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How Not to Protect Bike Riders During Construction

Imaging if a city closed a sidewalk during construction and told pedestrians to just walk in traffic for a month.

That's tantamount to what San Francisco has done to cyclists on Howard Street between 5th and 6th--within sight of where Tess Rothstein was doored and killed while biking to work in 2019.

The move left cyclists understandably riled. Rothstein was killed precisely because the city left long stretches of unprotected bike lane in place for many years; she died in sight of where the protected bike lane used to begin, on the other side of 6th Street.

"They painted this unprotected lane on a street where three people were killed in three years!!" wrote People Protected Bike Lane advocate Matt Brezina, in an email to Streetsblog and public officials.

Fortunately, this is a temporary measure. "The protected bike lane that was there will be restored. The current configuration is made of temporary tape and related to the construction of the development there," explained an official with SFMTA.

Where the bike lane bends around the construction site. The passing box truck is same type of vehicle that took Rothstein's life.
Where the bike lane bends around the construction site. The passing box truck is same type of vehicle that took Rothstein's life. Photo: Streetsblog/Rudick
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That's not going to help though, if someone is injured or killed in the meantime.

Unprotected human bodies, on bicycle or foot, should never be put in close proximity with fast moving, two-to-five ton cars and even heavier trucks that can snuff out a life in a millisecond. Motorists are encased in passenger compartments with crumple zones and seat belts and air bags for a reason. Why on earth would anyone think it's okay to leave cyclists or pedestrians in traffic without protection, especially in construction zones, where things are already especially dangerous?

It's not hard to make temporary protective barriers. In fact, SFMTA went through the trouble of putting in lightweight pedestrian barrier along part of the route (as seen above). How much harder would it have been to put down real barriers? Cities in Denmark, the Netherlands, and elsewhere find ways to keep cyclists safe, even in construction zones.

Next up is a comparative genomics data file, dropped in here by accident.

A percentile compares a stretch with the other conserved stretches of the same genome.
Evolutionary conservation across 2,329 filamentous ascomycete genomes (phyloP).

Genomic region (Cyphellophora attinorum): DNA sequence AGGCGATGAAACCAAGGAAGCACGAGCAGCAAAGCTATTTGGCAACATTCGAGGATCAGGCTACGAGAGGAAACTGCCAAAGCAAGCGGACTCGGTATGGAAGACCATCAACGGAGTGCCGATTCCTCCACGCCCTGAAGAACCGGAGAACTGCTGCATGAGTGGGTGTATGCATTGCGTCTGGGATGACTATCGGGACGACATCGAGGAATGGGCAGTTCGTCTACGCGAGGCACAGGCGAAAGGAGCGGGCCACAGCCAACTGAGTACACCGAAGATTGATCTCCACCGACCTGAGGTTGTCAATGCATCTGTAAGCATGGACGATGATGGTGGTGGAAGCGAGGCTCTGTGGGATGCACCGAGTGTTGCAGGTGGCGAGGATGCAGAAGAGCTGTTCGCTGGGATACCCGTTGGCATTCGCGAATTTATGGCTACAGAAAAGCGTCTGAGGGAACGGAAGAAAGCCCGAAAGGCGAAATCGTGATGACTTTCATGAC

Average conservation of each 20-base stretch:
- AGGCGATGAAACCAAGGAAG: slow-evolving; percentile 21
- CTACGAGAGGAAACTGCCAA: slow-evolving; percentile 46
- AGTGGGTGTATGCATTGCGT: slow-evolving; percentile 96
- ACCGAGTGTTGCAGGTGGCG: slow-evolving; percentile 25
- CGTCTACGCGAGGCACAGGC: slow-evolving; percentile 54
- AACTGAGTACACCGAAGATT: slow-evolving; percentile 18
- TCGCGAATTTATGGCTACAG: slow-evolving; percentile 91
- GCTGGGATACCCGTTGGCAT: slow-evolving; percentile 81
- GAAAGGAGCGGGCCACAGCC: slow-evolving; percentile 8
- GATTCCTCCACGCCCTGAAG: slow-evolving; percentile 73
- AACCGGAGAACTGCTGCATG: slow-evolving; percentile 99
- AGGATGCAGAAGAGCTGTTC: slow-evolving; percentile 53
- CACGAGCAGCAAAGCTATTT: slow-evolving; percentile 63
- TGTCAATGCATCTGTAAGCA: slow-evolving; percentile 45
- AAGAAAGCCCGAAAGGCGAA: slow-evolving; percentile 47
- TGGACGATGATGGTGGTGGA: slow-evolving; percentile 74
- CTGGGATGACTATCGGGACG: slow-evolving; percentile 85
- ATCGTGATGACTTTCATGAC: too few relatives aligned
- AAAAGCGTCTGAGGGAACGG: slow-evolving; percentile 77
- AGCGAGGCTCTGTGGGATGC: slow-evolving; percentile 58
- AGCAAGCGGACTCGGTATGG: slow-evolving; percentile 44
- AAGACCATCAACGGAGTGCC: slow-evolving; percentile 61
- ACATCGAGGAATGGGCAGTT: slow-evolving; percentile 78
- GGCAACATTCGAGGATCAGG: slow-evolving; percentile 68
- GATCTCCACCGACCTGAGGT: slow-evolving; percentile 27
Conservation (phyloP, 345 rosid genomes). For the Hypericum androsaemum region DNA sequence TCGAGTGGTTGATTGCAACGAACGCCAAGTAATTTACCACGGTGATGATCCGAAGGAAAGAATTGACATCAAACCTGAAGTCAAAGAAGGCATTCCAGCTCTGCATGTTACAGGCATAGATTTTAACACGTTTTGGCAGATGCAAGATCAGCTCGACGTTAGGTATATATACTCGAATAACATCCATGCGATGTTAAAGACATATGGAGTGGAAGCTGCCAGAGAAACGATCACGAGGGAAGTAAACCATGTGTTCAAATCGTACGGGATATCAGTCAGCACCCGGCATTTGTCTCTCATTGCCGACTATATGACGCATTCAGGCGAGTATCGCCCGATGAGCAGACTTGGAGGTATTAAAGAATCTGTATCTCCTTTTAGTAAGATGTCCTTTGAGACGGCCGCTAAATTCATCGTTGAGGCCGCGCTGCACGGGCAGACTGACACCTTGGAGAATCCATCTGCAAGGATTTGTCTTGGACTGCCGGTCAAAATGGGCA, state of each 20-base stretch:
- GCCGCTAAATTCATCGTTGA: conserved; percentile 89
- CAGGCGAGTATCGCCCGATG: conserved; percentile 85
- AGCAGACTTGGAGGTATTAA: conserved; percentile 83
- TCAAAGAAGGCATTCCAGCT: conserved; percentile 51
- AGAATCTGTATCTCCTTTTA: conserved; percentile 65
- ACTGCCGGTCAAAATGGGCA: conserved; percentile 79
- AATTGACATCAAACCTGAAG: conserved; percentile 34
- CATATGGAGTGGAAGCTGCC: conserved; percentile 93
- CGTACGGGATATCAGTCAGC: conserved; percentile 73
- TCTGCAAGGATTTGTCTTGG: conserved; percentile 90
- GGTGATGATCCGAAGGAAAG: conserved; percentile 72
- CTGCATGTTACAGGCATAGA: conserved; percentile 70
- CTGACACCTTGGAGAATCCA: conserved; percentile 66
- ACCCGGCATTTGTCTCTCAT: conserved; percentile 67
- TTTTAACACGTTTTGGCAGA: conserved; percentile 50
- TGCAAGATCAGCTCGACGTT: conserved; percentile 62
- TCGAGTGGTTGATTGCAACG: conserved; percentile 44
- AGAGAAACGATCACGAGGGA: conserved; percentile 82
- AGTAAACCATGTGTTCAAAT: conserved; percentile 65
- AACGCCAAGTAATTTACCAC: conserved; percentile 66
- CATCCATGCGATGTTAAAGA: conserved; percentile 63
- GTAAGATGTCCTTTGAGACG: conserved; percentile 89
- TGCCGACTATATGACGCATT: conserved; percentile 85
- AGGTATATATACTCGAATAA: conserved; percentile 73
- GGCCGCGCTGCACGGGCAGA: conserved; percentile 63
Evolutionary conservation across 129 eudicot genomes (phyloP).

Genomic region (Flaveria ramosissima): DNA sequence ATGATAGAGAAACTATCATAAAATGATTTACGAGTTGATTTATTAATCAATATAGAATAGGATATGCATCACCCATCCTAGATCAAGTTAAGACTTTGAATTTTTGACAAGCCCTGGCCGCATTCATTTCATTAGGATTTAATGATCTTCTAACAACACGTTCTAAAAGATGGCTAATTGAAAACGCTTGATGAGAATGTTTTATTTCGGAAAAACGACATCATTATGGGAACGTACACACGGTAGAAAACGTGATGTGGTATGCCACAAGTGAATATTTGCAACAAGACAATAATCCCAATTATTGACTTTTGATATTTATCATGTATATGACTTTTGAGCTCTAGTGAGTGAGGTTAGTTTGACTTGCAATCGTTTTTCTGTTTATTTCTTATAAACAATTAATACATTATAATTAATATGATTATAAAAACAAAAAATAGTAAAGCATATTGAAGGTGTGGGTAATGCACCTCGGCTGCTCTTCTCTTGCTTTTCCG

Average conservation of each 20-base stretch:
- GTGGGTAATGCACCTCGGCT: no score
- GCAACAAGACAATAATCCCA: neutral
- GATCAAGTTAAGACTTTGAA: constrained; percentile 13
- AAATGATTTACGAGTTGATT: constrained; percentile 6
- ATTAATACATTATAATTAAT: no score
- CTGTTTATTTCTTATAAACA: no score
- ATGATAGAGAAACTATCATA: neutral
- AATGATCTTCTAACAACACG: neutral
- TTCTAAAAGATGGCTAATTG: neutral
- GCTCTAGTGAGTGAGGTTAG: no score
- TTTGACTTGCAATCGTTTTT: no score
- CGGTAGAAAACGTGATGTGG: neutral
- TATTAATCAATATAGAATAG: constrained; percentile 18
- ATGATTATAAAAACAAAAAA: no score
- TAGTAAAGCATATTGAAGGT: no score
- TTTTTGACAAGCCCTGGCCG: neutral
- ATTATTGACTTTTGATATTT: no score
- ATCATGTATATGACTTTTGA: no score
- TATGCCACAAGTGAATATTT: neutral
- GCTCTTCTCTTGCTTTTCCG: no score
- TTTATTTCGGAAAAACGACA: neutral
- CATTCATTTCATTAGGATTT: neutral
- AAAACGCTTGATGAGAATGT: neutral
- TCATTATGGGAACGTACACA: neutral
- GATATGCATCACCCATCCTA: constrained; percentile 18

A construction zone bike and pedestrian lane in Copenhagen. Photo: Jason Henderson.
A construction zone bike and pedestrian lane in Copenhagen. Photo: Jason Henderson.
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In fact, it's occasionally done even in a far away city called Oakland:

A construction area on Broadway in Oakland. Photo: Streetsblog/Rudick
A construction area on Broadway in Oakland. Photo: Streetsblog/Rudick
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Is the above configuration in Oakland above really that hard to emulate, SFMTA? Is it really that hard to see why the arrangement used on Howard, seen below, is just not safe?

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The Howard Street temporary lane as seen from the pedestrian area. Photo: Streetsblog/Rudick
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That said, Streetsblog would be unfair not to point out some of the positives getting installed in the area. At the corner of 5th, SFMTA installed a great protected turn. So at least when the construction is done, things should be better than ever.

A protected corner is under construction at Howard and 5th
A protected corner is under construction at Howard and 5th. Photo: Streetsblog/Rudick
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Let's just hope nobody gets hurt during the remainder of construction.

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